We had a couple of sunny Autumn days lately, and I determined to get out into the garden. The profusion of spent borage, exuberant pot marjoram and ancient alchemilla were bugging me. It needs tidying up, I decided. So out I went, secateurs in hand.
The garden greeted me with a sunny smile and a happy hum of activity. I was distracted by this:
and this …
The bumble bees were rattling around noisily inside the late foxgloves. OK, I thought, so the beds can’t be tidied up yet. I proceeded to the front border, determined to cut down the alchemilla before it seeded itself everywhere. I was stopped in my tracks by this:
A garden spider preserving something for her larder by wrapping it in silk. Her web was strung across the alchemilla. Naturally I couldn’t disturb her. Next to her was one of my favourite insects, the dapper shield bug:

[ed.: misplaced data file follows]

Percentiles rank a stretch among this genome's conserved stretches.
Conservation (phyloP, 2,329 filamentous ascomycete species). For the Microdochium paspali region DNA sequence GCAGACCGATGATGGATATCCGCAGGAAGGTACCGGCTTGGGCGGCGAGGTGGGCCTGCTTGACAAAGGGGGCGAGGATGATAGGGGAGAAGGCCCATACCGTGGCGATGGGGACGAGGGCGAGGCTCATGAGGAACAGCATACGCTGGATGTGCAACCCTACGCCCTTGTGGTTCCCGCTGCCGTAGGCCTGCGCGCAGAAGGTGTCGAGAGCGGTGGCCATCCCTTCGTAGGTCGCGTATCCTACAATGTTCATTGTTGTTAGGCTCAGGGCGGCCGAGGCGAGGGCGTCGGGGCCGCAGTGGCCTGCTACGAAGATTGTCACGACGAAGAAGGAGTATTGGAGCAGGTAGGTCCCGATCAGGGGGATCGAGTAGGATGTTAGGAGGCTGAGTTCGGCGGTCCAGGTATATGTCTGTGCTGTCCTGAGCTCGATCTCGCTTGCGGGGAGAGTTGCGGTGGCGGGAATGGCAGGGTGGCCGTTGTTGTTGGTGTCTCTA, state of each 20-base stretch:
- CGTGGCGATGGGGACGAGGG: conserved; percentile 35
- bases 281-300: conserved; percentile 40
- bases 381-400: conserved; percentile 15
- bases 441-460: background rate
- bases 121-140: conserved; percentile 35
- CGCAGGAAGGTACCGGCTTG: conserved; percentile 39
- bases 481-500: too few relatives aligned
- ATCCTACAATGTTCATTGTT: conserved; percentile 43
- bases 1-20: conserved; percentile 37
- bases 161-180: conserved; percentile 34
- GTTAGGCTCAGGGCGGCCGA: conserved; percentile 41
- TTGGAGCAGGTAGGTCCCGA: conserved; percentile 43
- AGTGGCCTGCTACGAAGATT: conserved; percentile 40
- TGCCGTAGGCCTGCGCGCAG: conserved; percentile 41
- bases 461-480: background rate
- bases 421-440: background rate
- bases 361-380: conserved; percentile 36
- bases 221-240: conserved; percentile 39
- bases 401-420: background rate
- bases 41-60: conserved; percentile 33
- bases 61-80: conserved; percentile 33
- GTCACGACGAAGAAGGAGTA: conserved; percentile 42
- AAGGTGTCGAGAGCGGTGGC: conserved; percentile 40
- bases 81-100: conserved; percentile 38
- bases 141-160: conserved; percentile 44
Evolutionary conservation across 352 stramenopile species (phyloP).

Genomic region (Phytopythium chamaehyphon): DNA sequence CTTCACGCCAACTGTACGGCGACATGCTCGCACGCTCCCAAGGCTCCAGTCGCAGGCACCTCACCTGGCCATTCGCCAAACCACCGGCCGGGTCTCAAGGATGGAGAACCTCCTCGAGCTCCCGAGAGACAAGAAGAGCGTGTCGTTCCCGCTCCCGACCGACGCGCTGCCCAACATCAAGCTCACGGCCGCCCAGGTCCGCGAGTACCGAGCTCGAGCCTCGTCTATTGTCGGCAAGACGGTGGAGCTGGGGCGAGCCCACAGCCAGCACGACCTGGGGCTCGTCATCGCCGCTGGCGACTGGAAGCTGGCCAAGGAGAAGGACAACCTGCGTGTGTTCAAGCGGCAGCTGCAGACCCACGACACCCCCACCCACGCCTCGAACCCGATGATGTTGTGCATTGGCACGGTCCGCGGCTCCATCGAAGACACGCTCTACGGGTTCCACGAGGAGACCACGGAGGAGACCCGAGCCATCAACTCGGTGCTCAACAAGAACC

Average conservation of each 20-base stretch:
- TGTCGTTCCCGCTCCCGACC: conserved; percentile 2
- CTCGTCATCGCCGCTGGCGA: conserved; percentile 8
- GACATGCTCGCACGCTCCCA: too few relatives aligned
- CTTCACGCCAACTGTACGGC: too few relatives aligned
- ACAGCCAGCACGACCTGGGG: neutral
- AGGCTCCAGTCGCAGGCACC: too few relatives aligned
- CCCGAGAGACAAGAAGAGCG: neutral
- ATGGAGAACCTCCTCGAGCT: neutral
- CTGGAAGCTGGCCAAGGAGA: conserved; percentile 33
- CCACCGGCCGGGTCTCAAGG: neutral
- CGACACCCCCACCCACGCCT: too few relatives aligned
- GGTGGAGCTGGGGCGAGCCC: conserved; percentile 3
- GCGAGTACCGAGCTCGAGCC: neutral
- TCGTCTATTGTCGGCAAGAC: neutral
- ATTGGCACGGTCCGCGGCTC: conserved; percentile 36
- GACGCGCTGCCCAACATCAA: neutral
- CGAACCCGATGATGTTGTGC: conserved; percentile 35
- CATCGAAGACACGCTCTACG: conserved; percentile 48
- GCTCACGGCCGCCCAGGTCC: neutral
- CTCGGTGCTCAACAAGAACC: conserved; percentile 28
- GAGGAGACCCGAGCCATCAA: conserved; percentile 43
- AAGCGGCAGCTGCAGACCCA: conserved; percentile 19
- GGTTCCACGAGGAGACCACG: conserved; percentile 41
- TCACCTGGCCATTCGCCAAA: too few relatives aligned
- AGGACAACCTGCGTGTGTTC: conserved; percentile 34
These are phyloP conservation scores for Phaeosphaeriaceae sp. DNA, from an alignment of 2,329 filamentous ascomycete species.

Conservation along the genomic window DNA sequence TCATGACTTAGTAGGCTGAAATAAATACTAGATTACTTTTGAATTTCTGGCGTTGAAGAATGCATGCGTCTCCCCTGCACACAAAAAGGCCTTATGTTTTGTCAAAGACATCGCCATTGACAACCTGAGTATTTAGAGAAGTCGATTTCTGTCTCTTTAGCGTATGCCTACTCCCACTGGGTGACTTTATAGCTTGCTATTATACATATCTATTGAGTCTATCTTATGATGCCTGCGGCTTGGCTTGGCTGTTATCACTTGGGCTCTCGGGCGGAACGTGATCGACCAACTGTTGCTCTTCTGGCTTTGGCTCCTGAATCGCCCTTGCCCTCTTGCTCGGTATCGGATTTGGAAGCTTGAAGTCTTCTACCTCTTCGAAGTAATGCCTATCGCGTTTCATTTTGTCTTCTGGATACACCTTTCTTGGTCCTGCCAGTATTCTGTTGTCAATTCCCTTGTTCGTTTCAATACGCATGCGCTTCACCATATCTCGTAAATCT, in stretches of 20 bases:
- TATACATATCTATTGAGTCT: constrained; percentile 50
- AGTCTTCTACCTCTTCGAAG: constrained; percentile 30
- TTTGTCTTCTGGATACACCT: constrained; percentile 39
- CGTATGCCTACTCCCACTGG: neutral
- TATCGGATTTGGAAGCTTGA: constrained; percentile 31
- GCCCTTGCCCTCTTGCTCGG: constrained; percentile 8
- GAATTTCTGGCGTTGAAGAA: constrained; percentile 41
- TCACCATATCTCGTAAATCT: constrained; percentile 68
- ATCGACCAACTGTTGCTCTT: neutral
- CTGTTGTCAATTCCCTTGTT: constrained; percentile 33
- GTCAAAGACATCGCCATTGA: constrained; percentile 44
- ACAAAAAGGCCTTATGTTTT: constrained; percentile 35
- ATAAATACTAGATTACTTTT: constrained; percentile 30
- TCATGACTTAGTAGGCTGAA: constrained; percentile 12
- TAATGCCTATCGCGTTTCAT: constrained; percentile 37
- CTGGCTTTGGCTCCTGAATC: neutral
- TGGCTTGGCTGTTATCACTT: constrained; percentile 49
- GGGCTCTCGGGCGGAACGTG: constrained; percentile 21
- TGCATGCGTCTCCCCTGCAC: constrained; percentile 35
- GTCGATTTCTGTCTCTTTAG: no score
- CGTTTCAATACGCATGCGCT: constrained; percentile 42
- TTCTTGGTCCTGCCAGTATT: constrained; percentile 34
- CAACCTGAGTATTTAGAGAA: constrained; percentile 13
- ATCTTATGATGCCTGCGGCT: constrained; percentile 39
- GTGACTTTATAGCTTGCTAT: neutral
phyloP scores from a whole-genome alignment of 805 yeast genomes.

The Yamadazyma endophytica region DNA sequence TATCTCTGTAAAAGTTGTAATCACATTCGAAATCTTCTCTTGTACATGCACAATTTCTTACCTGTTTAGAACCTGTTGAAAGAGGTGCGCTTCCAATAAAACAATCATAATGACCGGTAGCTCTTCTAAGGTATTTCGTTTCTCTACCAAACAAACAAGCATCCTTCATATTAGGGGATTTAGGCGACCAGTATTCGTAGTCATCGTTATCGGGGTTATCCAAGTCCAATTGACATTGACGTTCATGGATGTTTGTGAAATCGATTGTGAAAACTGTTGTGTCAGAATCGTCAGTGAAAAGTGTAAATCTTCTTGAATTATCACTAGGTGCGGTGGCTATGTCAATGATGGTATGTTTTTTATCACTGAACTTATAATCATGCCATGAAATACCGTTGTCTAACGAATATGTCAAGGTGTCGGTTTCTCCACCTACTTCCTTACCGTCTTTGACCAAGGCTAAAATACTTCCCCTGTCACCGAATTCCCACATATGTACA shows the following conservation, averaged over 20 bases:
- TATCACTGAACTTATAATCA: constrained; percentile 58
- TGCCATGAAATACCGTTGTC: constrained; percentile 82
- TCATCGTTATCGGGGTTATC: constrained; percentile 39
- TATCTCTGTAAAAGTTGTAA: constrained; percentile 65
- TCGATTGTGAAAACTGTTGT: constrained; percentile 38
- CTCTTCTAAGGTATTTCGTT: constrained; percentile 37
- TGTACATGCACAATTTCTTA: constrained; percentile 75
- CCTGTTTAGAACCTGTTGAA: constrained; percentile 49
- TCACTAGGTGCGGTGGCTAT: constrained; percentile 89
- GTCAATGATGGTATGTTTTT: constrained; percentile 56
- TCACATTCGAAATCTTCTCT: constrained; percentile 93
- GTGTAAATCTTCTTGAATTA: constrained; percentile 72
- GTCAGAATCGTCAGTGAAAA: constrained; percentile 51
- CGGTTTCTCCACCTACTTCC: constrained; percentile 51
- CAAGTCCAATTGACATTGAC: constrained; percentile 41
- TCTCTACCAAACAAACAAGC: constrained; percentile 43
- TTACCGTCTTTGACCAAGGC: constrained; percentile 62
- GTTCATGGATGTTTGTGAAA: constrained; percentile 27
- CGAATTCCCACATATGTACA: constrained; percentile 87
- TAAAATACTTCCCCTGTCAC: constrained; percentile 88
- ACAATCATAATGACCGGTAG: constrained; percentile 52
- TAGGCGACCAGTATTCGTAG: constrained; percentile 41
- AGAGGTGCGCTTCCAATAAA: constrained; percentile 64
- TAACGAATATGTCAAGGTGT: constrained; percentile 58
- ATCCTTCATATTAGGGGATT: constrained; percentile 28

Clearly leaving the front border alone for a while had enabled the insects to move in and organise the infrastructure that they require. It would be rude to interrupt. So – that left the borage. Surely I could tidy up the borage by now?
Bug*** off! said the bees. I want those last flowers. So I gave in. I am slowly redefining ‘gardening’ as being with the garden, rather than interfering with it. And it rewards me.